Red osier dogwoods await transplant in a winter field.
Of course, there is more to it than plopping trees into the ground. A poorly-planned buffer can end up as a weak scattering of invasive weeds. The Conservation Nursery takes a sophisticated approach, matching trees to rivers not just by species but by genotype. Many restoration projects get their trees from nurseries in other parts of the country, but this nursery grows Vermont trees for Vermont rivers. This may matter more than you’d think. You can get butternuts, Juglans cinerea, from anywhere, but given that the trees are usually only dispersed within their watersheds, by rodents or flooding, one valley’s butternuts can be quite different from another’s. The genotypic approach can be especially important for species threatened by disease—the nursery staff select trees that resist, say, butternut canker, strengthening the population by planting this stock.
The success of these trees depends upon the whole Burlington community. The nursery partners with an alphabet soup of conservation groups, from the NRCS to Green Mountain Coffee, but the nursery couldn’t run without volunteers. Amateur gardeners—school children, lawyers—plant, weed, and harvest the trees, providing more than 2,000 work-hours every year. That is like having another full-time gardener. The mission is also educational. The nursery has a strong relationship with the University of Vermont’s Rubenstein School of Environment and Natural Resources, and also hosts school groups. Tromping happily through the snow and silver maples, Seth showed me the nursery’s wayfaring signs, posted to educate the public about the tree species and natural processes that make the riparian zone work. Between volunteers, grants, donations, and sales, the conservation nursery is on solid economic footing, allowing it to concentrate on its trees.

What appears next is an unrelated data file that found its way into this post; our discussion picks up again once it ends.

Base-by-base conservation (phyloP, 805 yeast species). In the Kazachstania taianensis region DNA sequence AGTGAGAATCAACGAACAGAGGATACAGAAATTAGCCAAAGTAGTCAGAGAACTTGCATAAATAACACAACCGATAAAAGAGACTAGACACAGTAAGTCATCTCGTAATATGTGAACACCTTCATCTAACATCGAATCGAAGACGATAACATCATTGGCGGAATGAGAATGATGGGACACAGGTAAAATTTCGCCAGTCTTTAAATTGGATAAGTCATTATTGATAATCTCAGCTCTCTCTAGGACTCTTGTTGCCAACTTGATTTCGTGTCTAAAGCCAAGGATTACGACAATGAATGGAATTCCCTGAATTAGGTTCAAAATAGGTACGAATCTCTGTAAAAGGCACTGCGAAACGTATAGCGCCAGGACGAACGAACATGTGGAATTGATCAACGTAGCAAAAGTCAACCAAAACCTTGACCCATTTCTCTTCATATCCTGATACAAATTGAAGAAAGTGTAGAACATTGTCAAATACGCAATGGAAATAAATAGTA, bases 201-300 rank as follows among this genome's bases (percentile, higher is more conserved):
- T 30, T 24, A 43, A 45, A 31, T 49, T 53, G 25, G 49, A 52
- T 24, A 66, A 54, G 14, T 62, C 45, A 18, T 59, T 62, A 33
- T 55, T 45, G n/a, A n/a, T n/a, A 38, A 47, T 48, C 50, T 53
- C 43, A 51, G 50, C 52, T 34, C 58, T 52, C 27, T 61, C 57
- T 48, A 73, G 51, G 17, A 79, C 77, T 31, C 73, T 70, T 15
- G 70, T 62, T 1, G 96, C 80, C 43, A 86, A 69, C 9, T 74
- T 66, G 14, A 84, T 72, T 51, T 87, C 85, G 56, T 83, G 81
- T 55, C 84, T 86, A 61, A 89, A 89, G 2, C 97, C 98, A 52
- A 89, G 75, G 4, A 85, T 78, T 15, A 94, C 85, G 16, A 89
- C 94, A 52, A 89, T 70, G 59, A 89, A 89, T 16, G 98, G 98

Intervale’s is a bare root nursery, which means that most of its trees don’t come in pots or bags of soil; an alder, say, will only have its roots wrapped in wet sawdust before shipping out to a restoration project. It’s easier to transport bareroot trees as they’re essentially big sticks instead of potted plants, and the lack of soil means less chance of spreading invasive species, but the real and crucial advantage is cost. The nursery sells its trees for about $5 a stem; a tree in a container costs around $20. At the same time, they need to be planted with extra care, so restorationists must work a bit harder to ensure success. And they do: the industry standard for survival is 50 percent, but 75 percent of the 35,000 Intervale trees that went into the ground last year will grow into mature forest.
Seth is a long way from being out of a job. Many thousands of river-miles need restoration. But year by year, the Intervale Conservation Nursery’s trees are absorbing floods and pollution, sheltering wildlife, and shading the waterways that bind Vermont, and America, together.
Peter Brewitt has wondered about infrastructure ever since a flood kept him away from three days of kindergarten. He’s currently at work on a PhD at the University of California, Santa Cruz, where he’s researching the ways people restore and remake their environments. Photographs courtesy of Intervale Center.